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Grenada ambassador’s Russian hacker threatens Caribbean News Now

By Youri Kemp From Caribbean News Now

ST GEORGE’S, Grenada — On January 31, 2018, Caribbean News Now published an article entitled “Is Grenada’s iconic nutmeg production now in Russian hands?” regarding the activities of Oleg Pavlovich Firer, and his company Star Capital.

Star Capital has its headquarters in San Juan, Puerto Rico, and also has offices in Moscow.

Firer is also associated with My Caribbean trade centre, which is said to have been established to promote bilateral trade between the Caribbean, Russian and Eurasian markets, and also has offices in Moscow.

Firer himself was born in Odessa in 1977 and moved to Brooklyn, New York, from the then Soviet Union at the age of 12, where he established a payment-processing company, Unified Payments LLC.

He is believed to have acquired Grenadian economic citizenship before being appointed the country’s ambassador to the Russian Federation, and must therefore be assumed to speak for the government of Grenada on relevant issues.

On April 12, 2018, a Russian going by the name Alexander Nagiyev, claiming to be a freelance computer programmer, contacted Caribbean News Now through our Facebook page as someone representing “the interests of Oleg Pavlovich Firer”, asking us to remove the above referenced article, which he claimed “defames my client’s reputation”.

We invited Nagiyev several times to identify the specific statements that he claimed defamed his client but merely responded, “All of it.”

We also pointed out, without response, that we are more than willing to correct any mistakes that may have been made, as indeed we did recently in an article about a bond issue by the Grenada government about which we had been misinformed by incorrect information by a financial data reporting service.

In the absence of any cogent reason to do so, we declined to remove or amend the article in question.

Nagiyev then offered us $5,000 to remove the article and, again, we declined to do so.

He then engaged in an email dialog with us along the same lines, culminating in threats against our website as follows:

“…your site is vulnerable and I do not break you and ask you for mutual help if you put yourself above and want to fight so let’s.”

When challenged, notwithstanding his earlier statement, he then claimed not to know Firer, adding that he had the capability to damage our website:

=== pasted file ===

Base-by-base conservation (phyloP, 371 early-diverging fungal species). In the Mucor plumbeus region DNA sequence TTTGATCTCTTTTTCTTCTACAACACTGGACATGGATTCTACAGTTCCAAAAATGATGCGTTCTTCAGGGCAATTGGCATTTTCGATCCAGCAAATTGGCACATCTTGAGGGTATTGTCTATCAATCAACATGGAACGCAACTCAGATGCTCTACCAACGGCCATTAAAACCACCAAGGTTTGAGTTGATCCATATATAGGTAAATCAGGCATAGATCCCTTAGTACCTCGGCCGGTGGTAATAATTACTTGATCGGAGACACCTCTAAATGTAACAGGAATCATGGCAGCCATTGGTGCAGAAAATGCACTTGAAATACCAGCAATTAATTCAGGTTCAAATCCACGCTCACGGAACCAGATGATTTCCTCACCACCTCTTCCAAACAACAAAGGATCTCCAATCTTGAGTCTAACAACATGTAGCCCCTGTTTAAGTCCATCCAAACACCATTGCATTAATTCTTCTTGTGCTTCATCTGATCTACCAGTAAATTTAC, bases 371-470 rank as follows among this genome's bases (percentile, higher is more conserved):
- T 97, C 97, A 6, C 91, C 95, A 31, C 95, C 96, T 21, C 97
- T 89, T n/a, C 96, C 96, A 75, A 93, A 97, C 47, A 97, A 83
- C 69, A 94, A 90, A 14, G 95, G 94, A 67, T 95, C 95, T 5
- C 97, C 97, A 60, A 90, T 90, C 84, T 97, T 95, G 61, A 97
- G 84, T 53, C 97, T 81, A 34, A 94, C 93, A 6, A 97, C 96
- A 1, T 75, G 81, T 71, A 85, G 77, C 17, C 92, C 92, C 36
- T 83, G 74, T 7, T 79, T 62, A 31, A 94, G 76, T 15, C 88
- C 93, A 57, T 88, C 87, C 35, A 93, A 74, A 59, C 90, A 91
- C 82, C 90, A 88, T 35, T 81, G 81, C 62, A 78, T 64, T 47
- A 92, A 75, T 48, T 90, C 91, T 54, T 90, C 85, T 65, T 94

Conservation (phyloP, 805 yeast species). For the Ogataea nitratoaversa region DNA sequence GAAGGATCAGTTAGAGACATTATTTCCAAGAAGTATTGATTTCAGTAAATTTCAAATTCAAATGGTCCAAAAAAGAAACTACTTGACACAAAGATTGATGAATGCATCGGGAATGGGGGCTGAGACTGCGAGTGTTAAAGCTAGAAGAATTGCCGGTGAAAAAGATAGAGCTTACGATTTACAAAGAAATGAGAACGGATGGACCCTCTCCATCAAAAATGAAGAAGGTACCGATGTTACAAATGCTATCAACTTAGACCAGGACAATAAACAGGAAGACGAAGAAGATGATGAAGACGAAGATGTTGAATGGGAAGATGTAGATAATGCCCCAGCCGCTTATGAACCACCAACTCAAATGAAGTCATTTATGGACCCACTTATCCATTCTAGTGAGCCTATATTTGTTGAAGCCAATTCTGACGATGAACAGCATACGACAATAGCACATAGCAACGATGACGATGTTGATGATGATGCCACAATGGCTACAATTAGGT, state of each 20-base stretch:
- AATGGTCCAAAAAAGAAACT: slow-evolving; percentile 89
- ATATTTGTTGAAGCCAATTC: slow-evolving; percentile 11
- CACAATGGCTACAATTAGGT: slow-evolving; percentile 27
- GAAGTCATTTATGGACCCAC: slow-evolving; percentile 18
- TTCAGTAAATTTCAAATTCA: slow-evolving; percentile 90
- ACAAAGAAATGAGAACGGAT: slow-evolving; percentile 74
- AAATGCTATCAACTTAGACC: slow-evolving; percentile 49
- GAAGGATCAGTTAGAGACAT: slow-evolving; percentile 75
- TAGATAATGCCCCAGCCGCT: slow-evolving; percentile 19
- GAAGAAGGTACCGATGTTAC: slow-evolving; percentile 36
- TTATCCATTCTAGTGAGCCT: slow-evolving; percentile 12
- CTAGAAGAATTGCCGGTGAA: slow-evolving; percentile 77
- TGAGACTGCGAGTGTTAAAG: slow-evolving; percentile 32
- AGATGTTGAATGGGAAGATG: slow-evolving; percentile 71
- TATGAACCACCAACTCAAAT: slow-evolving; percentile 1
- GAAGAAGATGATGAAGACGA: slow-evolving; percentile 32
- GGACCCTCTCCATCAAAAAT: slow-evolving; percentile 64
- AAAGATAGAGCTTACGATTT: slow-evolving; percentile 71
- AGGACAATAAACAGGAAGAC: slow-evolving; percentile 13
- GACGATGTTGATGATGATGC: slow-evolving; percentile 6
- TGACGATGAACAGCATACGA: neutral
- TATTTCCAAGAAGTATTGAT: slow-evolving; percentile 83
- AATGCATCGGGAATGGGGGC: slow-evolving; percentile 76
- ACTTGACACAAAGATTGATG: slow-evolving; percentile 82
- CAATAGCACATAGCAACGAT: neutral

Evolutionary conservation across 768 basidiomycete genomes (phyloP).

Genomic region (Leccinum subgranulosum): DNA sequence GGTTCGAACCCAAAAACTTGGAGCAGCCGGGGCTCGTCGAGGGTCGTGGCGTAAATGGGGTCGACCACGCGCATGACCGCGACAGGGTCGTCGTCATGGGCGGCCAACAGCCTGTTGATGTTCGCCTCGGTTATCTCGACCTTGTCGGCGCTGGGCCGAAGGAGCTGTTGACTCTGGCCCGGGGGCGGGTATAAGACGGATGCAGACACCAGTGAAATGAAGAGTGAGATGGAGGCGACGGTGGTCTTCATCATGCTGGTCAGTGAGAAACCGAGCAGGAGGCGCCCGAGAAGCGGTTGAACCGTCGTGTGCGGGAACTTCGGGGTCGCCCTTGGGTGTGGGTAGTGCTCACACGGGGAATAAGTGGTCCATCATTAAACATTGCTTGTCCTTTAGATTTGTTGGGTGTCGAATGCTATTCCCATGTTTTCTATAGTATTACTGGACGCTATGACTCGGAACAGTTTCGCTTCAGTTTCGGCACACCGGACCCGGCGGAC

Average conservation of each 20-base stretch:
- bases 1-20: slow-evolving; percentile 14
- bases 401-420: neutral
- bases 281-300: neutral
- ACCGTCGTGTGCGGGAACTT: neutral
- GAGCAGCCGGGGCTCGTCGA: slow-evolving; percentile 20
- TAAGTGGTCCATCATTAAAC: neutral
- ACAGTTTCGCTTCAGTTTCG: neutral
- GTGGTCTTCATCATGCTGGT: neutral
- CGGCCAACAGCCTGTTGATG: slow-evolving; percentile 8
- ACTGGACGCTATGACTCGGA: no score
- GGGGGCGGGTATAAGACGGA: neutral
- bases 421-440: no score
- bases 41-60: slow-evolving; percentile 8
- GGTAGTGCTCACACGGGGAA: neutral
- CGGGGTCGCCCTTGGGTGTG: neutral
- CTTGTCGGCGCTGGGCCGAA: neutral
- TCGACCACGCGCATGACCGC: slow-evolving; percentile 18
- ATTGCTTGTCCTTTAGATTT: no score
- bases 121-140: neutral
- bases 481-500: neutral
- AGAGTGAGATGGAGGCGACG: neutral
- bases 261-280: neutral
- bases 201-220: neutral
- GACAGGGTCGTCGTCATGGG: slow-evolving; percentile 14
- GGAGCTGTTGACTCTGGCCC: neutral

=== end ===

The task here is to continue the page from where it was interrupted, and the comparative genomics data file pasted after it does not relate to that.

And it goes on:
“If I wanted to hack you, believe me, you would not have had time to tell anyone…”

We do not take such threats lightly since we have previously experienced attempted denial of service attacks suspected to be in retaliation to controversial articles.

Furthermore, we believe the threat by Nagiyev on behalf of Firer and/or the government of Grenada to cause damage to a protected computer transmitted in interstate or foreign commerce to be an offence under 18 US Code § 1030, the Texas Cybercrime Act, and the Criminal Code in Canada, where our server is located.

Formal complaints were accordingly filed on Friday with the relevant law enforcement agencies.

Ironically, in a major announcement at the Commonwealth heads of government meeting in London on Friday, the 53 leaders agreed to work closely together to evaluate and strengthen their cybersecurity frameworks and response mechanisms.

The declaration is the world’s largest and most geographically diverse inter-governmental commitment on cybersecurity cooperation. It followed an announcement by the UK government to pledge up to £15 million to help Commonwealth countries strengthen their cybersecurity capabilities and “tackle criminal groups and hostile state actors who pose a global threat to security, including in the UK.”

In further irony, Mitchell has responsibility for science and technology (including information and communications) in the Caribbean Community (CARICOM) quasi Cabinet.

Olinga Mitchell, a family member of Grenada’s prime minister, is the managing partner of Chimera International, a firm located in the Netherlands, which is said to be involved in the distribution of spices and food products in Europe and lists its major products as nutmeg and cocoa.

Chimera is also listed on Firer’s My Caribbean website as an associated business.

Neither the prime minister’s office nor the foreign ministry in Grenada responded to requests for comment on this matter.

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